One-Fourth of Data Breaches Result in Identity Theft

One Fourth Data Breaches Result Identity Theft
Mike Randall
By: Mike Randall
Updated: July 24, 2014 publishes personal finance studies on the latest trends in the subprime marketplace. Our articles follow strict editorial guidelines.

On a study conducted by Javelin Strategy and research, it was shown one-quarter of the people whose credit card data was stolen ended up being victims of identity theft.

In 2012, 16 million people were told their credit card information had been compromised through some form of security breach.

This study comes on the heels of news that Target department stores had suffered a security breach in which as many as 40 million card accounts were stolen.

When thieves go after credit card data, they are also looking for personally identifiable information (PII), such as Social Security numbers, bank accounts and other forms of identification.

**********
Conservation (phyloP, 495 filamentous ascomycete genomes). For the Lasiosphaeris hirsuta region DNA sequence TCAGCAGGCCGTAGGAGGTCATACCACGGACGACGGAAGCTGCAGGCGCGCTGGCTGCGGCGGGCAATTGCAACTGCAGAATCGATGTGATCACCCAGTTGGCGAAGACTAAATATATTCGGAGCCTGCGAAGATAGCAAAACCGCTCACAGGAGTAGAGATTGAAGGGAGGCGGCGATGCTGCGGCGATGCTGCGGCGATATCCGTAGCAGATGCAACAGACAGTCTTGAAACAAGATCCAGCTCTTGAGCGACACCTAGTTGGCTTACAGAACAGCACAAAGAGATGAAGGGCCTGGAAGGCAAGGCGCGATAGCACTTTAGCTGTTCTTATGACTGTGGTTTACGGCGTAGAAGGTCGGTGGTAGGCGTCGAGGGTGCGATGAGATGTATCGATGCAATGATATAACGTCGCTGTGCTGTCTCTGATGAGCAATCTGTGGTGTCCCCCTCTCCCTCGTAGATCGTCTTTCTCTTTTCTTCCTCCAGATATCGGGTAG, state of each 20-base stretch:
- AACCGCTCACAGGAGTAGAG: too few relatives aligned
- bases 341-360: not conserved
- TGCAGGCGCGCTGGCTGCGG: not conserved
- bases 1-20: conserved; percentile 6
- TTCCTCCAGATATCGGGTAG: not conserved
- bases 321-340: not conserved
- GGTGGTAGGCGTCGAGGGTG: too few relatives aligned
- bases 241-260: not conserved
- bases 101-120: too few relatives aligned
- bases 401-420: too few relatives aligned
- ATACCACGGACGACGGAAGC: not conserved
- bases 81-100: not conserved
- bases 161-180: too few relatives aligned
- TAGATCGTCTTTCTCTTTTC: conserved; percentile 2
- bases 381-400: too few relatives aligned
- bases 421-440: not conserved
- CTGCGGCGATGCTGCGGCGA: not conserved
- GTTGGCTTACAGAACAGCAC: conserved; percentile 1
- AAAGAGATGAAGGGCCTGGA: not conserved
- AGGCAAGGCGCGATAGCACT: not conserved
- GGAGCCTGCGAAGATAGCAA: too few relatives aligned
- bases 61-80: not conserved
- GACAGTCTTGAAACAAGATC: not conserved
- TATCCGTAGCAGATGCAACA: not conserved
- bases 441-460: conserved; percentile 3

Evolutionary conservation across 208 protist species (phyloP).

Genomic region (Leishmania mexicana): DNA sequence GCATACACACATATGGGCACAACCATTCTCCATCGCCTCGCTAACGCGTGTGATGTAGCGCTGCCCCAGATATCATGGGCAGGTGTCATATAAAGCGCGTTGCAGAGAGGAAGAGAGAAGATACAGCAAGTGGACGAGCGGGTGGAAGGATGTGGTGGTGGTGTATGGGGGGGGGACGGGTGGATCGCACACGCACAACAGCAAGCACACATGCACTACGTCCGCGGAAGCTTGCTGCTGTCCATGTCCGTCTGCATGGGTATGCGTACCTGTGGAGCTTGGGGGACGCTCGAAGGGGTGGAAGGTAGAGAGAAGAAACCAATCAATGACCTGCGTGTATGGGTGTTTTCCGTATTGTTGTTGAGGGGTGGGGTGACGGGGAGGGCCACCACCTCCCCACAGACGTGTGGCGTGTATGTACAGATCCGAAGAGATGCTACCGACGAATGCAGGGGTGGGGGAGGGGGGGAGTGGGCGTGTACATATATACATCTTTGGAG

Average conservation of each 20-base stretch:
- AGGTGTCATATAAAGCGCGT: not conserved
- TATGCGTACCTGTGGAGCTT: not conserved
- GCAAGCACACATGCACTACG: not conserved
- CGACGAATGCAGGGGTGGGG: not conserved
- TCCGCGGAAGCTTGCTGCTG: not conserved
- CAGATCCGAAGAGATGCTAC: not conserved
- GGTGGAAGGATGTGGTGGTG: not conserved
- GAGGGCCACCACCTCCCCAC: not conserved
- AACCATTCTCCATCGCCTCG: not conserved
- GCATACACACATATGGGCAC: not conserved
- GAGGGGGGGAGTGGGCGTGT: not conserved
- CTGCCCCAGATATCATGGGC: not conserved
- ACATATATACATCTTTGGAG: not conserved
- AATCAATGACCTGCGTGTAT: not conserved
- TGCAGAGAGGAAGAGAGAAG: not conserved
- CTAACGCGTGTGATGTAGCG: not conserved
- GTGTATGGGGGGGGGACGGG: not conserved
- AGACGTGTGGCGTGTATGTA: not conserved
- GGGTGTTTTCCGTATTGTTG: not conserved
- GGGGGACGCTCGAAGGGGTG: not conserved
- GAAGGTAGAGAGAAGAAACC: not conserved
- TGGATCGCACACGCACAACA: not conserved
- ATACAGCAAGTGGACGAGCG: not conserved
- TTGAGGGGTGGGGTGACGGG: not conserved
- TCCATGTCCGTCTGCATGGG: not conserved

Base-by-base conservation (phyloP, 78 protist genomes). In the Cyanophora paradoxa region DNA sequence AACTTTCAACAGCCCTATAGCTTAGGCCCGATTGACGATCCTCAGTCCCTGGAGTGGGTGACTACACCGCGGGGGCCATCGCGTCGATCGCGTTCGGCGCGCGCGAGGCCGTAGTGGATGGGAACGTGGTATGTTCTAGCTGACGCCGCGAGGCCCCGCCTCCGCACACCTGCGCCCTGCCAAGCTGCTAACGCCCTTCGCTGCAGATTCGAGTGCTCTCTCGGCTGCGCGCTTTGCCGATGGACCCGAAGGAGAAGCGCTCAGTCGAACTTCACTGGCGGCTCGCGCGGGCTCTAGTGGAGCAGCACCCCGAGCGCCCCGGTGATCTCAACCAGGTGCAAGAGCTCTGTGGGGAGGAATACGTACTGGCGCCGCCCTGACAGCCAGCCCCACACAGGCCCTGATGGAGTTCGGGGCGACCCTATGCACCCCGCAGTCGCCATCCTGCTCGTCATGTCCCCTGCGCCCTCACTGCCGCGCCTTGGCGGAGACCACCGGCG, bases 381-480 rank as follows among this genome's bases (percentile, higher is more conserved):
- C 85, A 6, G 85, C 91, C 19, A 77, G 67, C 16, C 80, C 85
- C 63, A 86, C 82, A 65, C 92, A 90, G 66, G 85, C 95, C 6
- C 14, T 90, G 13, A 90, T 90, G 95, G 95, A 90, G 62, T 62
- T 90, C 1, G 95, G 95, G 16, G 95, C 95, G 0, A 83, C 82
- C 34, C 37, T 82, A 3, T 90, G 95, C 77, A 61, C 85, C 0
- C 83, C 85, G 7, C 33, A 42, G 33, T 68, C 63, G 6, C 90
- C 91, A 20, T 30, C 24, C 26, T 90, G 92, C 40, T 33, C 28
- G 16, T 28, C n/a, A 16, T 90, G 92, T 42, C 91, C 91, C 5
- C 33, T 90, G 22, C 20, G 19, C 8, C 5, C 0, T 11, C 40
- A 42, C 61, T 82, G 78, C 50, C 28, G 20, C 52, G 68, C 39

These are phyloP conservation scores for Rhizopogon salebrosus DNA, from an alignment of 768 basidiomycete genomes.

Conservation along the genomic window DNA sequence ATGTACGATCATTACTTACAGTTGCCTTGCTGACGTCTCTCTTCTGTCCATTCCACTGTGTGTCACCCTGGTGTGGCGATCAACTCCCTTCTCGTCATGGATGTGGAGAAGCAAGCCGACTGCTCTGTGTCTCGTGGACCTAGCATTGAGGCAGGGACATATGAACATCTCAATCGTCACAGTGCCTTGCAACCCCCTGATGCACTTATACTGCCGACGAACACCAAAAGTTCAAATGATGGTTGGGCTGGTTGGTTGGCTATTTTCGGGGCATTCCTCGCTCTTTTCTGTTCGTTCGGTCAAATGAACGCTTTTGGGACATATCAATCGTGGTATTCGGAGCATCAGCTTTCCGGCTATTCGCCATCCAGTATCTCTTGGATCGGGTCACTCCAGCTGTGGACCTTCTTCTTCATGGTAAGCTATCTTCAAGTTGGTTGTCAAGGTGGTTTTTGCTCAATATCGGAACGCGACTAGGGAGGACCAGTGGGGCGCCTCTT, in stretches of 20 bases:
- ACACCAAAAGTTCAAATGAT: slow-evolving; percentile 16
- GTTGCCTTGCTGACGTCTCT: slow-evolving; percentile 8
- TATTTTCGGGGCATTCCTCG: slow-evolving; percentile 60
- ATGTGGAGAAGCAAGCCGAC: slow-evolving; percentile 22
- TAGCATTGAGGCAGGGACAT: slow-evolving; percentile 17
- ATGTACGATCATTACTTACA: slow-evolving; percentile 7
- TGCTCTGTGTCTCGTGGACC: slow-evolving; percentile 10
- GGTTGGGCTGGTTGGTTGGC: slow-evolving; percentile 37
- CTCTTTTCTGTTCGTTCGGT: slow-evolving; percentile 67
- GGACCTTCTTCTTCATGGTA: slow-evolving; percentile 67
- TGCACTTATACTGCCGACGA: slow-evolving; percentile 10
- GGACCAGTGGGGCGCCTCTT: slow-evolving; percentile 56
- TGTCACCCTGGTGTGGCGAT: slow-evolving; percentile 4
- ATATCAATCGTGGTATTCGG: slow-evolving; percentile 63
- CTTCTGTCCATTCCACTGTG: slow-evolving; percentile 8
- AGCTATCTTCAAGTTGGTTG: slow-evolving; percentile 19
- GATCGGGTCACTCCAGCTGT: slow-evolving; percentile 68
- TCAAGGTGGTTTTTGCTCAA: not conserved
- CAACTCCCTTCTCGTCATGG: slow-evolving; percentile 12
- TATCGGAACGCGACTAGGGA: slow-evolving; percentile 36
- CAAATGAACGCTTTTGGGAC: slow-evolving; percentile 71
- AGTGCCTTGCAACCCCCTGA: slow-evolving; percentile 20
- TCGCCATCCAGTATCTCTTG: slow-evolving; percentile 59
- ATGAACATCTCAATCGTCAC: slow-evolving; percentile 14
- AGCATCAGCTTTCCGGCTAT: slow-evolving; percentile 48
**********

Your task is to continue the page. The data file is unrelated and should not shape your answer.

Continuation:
As a result, the victims often find themselves with not only fraudulent credit card charges but with their complete identities taken.

“The worst part of this crime is

the victims have done nothing.”

Data security breaches at companies are a growing problem, and consumers are the ones paying the price. It is sometimes months before the breach is identified and the customers are notified.

By that time, the damage is usually done.

For this reason, it is recommended you check your credit report frequently and consider a fraud alert service.

Staying on top of your credit report and financial identity is crucial in avoiding serious financial damage.

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